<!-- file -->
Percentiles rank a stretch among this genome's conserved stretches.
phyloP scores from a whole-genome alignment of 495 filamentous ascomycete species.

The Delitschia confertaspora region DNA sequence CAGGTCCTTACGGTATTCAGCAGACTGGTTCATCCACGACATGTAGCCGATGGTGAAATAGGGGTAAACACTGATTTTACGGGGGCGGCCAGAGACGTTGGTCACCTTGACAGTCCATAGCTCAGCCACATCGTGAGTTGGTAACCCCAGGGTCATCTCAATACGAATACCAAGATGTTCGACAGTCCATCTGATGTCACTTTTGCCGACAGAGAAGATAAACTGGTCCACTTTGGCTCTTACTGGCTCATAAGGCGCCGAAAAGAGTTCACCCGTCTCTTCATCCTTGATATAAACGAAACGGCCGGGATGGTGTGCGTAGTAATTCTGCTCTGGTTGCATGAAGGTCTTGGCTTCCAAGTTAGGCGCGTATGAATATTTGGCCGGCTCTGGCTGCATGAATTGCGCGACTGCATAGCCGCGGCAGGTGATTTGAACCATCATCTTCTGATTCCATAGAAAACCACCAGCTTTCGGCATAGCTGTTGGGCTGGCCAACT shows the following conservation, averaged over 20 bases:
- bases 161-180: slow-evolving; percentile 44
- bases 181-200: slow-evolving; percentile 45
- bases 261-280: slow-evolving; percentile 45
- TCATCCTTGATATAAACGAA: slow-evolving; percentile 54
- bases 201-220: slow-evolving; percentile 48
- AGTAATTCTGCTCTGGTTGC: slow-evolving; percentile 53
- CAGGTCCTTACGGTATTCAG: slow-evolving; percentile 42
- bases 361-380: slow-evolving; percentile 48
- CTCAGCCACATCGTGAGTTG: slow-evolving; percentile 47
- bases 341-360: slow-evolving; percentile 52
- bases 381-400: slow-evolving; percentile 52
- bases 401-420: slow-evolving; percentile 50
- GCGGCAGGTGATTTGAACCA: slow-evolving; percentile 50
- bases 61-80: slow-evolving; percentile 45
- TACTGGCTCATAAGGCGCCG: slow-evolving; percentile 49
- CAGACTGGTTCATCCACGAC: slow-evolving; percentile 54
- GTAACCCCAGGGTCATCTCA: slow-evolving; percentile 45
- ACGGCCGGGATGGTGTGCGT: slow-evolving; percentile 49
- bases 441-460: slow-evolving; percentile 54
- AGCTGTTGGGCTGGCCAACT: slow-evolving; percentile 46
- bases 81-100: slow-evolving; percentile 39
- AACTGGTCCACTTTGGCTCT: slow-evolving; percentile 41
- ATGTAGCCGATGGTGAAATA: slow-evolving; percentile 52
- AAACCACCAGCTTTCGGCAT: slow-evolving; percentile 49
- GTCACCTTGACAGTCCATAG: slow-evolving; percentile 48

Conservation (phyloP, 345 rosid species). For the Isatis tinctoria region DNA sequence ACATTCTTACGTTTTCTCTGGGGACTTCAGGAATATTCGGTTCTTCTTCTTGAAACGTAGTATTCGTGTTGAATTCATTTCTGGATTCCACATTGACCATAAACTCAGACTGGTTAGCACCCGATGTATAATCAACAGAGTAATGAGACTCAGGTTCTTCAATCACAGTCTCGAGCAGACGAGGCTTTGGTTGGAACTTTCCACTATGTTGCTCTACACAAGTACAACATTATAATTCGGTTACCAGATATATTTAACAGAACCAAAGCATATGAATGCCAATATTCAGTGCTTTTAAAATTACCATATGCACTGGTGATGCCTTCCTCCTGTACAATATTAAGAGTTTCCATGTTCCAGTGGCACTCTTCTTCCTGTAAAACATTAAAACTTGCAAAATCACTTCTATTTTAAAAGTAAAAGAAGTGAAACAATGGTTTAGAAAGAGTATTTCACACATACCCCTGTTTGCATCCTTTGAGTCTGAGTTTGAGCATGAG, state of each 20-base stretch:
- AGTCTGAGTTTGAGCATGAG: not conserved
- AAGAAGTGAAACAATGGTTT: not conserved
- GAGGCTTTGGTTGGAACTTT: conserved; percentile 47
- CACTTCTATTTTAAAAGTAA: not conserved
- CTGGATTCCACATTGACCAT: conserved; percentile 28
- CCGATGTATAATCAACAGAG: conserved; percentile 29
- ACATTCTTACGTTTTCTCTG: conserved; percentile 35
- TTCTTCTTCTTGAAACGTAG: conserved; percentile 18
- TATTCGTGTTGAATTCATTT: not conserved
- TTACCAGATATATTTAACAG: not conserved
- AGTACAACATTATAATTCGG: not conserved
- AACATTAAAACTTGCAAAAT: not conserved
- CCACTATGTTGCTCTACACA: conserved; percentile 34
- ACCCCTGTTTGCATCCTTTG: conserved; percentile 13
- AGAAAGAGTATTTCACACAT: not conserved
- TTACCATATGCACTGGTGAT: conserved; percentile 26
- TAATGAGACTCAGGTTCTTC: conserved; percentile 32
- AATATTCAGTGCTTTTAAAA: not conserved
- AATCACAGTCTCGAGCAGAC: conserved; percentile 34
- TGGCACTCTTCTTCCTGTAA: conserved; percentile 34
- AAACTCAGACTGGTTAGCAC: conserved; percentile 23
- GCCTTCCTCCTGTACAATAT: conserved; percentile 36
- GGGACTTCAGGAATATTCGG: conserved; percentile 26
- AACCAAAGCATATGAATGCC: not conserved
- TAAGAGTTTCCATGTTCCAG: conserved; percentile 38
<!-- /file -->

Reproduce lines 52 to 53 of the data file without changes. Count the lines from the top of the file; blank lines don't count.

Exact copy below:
- GGGACTTCAGGAATATTCGG: conserved; percentile 26
- AACCAAAGCATATGAATGCC: not conserved